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Old 01-31-2019, 02:06 PM   #1
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I think I want to single hand the Great Loop

Most loopers seem to be couples. Do many of you single hand?


I'm looking at a 1980 Mainship 34, single engine, bow thruster.
Is this a suitable boat to single hand? The lack of a side door in the lower helm station concerns me for docking.
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Old 01-31-2019, 02:12 PM   #2
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Most loopers seem to be couples. Do many of you single hand?


I'm looking at a 1980 Mainship 34, single engine, bow thruster.
Is this a suitable boat to single hand? The lack of a side door in the lower helm station concerns me for docking.
You say nothing about your experience or lack thereof. Many here would have no problem single handing that boat on the loop, but we don't know your experience or skill level. If you don't currently have adequate, you could learn before looping.
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Old 01-31-2019, 02:19 PM   #3
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I was very active in the Power Squadron for a while, so I know most of the "rules".

All my experience is on outboard and sail coastal boats, up to 26 feet.
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Old 01-31-2019, 02:54 PM   #4
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Here's a similar vessel in layout with twins and stbd helm door. Easy boat to single hand.

https://www.yachtworld.com/boats/198...owse%20listing
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Old 01-31-2019, 02:58 PM   #5
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When I think about going through locks single-handed I start to feel a thrill in my spline, I can think about two or 3 souvenirs when it would have been scary.

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Old 01-31-2019, 03:00 PM   #6
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Your biggest problem on the loop single handing will be locks particularly the Erie Canal which has big level changes on those locks. I have single handed all of the Atlantic ICW myself with few problems but never the Erie Canal.


Twin engines and a door at the helm would help some, but you still have to handle lines yourself on the canal walls.


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Old 01-31-2019, 03:59 PM   #7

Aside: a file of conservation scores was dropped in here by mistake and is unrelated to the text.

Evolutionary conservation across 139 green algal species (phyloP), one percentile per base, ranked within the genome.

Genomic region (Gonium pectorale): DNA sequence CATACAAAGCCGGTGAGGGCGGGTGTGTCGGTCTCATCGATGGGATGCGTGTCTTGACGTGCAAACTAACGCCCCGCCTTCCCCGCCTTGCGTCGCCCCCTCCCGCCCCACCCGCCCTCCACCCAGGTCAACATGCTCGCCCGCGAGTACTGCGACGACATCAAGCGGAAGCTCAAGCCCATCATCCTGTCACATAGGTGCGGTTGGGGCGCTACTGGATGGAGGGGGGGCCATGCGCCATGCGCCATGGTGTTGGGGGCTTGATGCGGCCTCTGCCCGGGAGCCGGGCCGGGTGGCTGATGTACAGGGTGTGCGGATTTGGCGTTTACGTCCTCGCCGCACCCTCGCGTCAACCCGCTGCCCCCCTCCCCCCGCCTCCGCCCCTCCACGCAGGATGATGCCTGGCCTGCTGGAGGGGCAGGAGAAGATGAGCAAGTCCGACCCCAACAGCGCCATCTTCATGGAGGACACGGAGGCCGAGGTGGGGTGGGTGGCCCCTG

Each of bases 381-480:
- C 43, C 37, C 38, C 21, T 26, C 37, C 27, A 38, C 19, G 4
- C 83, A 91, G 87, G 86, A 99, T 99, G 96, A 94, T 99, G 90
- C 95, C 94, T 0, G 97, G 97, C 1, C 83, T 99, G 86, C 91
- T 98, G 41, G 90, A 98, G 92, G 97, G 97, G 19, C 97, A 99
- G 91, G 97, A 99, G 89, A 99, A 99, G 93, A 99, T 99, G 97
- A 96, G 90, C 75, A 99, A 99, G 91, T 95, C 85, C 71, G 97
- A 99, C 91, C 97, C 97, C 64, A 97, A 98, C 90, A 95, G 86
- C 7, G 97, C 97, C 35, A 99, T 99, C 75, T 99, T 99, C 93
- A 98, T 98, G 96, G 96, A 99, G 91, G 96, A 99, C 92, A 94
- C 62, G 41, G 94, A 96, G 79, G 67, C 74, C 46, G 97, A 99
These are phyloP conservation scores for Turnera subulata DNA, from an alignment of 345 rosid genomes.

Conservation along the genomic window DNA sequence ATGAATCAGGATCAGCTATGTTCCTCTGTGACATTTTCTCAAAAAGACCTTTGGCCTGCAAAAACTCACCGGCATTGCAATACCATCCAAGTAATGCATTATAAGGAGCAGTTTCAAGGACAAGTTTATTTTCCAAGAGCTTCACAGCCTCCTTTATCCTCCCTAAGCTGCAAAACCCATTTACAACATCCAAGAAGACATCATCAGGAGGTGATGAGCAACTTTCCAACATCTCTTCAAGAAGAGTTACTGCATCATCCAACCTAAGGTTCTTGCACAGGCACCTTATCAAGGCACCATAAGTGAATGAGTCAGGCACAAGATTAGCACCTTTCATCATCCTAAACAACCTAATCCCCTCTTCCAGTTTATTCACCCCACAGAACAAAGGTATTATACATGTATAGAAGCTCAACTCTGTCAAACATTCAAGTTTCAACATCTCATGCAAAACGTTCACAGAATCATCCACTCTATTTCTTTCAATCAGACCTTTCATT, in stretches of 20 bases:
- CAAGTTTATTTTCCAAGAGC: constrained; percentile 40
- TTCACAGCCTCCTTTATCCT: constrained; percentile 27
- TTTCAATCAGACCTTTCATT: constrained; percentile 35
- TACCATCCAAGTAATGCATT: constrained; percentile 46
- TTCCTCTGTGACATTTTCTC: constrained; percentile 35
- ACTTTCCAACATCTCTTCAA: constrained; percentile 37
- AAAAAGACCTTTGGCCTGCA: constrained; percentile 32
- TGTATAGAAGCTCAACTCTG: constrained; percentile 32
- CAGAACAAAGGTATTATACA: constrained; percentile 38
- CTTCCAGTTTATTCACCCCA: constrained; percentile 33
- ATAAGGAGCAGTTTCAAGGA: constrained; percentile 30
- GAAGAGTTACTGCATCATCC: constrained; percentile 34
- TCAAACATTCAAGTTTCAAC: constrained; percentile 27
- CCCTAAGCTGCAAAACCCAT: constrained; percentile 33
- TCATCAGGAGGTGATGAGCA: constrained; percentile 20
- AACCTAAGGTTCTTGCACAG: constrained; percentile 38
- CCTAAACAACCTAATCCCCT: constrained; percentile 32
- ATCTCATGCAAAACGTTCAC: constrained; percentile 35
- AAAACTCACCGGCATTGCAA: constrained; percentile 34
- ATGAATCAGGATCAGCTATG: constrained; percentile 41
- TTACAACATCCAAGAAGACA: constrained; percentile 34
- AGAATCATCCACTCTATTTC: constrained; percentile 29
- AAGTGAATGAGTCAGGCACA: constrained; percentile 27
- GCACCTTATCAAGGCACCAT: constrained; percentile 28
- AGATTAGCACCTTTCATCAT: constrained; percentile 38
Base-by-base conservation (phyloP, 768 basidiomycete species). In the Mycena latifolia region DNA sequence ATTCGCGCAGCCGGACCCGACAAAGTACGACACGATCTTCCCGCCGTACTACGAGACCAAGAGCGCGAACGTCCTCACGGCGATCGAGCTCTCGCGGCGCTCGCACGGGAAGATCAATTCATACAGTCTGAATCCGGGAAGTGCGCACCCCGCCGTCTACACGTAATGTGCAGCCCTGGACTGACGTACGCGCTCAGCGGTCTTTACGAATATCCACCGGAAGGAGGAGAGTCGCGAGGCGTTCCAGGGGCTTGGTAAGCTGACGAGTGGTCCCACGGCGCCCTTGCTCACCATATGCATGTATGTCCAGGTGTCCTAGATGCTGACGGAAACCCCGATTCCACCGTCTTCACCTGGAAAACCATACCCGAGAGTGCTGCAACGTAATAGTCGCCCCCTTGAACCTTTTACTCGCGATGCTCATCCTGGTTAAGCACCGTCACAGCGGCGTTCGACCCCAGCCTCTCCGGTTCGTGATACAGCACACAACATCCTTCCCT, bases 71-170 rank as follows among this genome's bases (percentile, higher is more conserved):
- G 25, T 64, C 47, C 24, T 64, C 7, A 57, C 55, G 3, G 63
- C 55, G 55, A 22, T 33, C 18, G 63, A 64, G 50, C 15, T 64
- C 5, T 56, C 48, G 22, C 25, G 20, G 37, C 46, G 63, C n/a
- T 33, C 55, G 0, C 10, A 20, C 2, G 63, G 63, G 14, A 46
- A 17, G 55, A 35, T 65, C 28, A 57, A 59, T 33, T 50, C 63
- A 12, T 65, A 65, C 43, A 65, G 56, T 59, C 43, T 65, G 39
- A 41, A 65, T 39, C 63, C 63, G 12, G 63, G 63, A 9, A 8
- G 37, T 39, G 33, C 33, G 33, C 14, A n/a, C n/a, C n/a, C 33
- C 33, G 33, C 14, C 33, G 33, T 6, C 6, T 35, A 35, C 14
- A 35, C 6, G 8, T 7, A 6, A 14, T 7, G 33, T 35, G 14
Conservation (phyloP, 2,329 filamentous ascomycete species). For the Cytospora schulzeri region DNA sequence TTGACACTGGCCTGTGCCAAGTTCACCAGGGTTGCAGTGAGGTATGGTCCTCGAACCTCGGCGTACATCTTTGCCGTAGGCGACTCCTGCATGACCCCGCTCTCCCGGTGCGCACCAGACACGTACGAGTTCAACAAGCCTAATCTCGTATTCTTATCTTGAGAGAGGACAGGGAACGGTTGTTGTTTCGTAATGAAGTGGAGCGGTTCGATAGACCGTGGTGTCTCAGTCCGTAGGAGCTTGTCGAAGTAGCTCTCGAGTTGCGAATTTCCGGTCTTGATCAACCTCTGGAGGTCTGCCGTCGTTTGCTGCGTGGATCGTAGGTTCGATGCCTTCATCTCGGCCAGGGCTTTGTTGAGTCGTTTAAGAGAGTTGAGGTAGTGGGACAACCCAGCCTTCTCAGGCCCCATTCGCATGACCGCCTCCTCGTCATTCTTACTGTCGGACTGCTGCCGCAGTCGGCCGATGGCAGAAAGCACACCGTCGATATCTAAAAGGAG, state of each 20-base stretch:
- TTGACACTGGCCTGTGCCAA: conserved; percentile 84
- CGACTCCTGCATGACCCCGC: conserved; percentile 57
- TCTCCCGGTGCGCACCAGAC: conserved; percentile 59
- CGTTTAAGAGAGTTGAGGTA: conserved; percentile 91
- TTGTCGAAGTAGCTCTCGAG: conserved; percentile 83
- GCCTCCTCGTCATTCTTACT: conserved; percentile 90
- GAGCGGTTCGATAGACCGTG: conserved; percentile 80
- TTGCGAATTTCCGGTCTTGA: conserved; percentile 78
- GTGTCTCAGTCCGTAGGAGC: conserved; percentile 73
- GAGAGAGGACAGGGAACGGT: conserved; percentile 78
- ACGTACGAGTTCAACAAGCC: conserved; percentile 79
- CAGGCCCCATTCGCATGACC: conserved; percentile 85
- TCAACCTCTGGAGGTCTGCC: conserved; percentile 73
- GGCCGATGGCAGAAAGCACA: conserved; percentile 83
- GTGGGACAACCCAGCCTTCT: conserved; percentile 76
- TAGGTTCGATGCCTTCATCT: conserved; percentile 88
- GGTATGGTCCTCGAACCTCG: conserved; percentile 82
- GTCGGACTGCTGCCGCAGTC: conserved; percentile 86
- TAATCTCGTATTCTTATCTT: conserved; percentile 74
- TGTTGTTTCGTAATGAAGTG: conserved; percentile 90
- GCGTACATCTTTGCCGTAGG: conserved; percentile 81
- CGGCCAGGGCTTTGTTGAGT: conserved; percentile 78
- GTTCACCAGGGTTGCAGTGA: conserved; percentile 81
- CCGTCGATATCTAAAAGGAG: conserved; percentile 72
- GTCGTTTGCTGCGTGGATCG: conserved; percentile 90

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Welcome as board TF.
A good place for info
David and others are correct locks would be your biggest challenge. Calm days not do much but wind makes more challenging.
Also upbound locks a lot more challenging than downbound... and you will have plenty of upbound in the NY & Great Lakes portions of the trip.
I have a later year MS 34HT snd have no problem single handing but when I think about that many locks I think I would hesitate.
I do think a helm door would be a must for me.
I have a slightly different view on engines though.
I think I would prefer bow & stern thrusters above the need for twin engines.
We are looking at doing 112 lock next season - NY canals + Trent-Severn waterway to Georgian Bay and return. I added a remote control for my B&S thrusters so I can maneuver either / both ends while tending lines and assist my admiral on those windy days that can be challenging in locks.
If going via Canadian locks they require engines off in the locks so twins not as helpful as thrusters.
I have met an old salt that single handed major portions of the loop with a 24 or 28? CDory. He enjoyed it so much he returned several yrs later.
Not as comfortable as a MS 34 but livable for one.
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Old 01-31-2019, 04:35 PM   #8
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Why so much boat? Single-handing, I'd go for a 24-28' express cruiser or "pocket cruiser" like a Roseborough, C-Dory, etc. Plenty of room for one, easy to handle, and able to get up on a plane if conditions permit.
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Old 01-31-2019, 04:37 PM   #9
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I would prefer twin engines if single handing due to the easy of maneuvering around docks, not just negotiating canals. In general I favor singles, but it is surprising how useful twins are for the single hander. Coming into the lock you need to position the boat parallel along side the wall with the slider within reach. Having twins makes this easier than a single with a bowthruster.

I cruised from SW Florida all the way up to Maine single handing on a twin engine catamaran. I loved the twins in that case, much more than if I were cruising with a partner. Maybe the wide beam of the cat made the difference. I could easily make a circle within its length.


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Old 01-31-2019, 04:59 PM   #10
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We did 54 locks last year from the finger lakes in NY state to Lake Simcoe on the Trent Severn. Locks vary greatly in the way water enters and exits while filling or emptying and this can cause a big strain on holding on to just one end of the boat. Wind is a whole other issue. I too would recommend a boat in the mid to upper 20s for ease and comfort. Look out for the rental houseboats, they get a 20 minute lesson at best
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Old 01-31-2019, 05:17 PM   #11
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I say throw some old tires over the side and have a ball.

You only live once.

David, my twin will spin in place easily. Sometime I do it a bit fast just 'cause it's fun. I could probably do a 360 in 6-7 secs.

Wish I had a pic with the pink tires installed on the sides. They're hard to find.
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Old 01-31-2019, 05:20 PM   #12